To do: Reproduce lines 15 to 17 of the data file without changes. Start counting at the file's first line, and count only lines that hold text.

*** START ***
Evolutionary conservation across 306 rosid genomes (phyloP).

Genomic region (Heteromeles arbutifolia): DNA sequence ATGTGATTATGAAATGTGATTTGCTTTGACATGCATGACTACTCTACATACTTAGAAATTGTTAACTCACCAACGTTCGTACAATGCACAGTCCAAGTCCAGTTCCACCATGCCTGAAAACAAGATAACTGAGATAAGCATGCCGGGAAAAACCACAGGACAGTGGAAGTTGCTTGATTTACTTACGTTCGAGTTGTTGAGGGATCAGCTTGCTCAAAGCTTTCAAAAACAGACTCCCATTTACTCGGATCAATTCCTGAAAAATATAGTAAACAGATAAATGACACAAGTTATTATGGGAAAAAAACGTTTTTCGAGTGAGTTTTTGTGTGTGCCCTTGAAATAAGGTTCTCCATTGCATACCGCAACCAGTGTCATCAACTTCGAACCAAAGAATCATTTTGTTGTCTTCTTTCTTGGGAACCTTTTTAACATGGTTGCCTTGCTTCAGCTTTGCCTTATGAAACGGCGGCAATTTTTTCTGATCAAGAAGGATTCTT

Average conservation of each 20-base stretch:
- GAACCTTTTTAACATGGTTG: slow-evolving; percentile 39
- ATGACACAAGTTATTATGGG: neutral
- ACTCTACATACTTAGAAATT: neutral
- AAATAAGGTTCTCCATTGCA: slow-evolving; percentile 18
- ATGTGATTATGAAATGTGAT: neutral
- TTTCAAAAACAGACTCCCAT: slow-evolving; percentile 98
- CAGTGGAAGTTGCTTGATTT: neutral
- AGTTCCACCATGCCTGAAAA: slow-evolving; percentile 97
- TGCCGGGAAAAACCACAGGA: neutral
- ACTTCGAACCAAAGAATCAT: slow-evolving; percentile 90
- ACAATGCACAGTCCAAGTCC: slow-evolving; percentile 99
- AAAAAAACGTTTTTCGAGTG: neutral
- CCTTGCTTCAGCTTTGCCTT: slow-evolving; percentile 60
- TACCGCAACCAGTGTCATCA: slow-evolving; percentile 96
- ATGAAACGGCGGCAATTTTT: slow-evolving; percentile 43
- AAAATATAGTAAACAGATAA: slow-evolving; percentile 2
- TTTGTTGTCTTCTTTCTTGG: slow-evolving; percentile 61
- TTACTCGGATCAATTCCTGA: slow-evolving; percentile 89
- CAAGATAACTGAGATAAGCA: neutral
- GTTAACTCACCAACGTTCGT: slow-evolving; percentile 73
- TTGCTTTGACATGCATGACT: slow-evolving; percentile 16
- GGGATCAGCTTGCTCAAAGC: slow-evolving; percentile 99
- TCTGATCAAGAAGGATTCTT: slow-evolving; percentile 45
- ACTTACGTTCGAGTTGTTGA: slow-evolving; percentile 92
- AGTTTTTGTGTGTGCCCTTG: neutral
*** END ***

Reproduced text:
- AAAAAAACGTTTTTCGAGTG: neutral
- CCTTGCTTCAGCTTTGCCTT: slow-evolving; percentile 60
- TACCGCAACCAGTGTCATCA: slow-evolving; percentile 96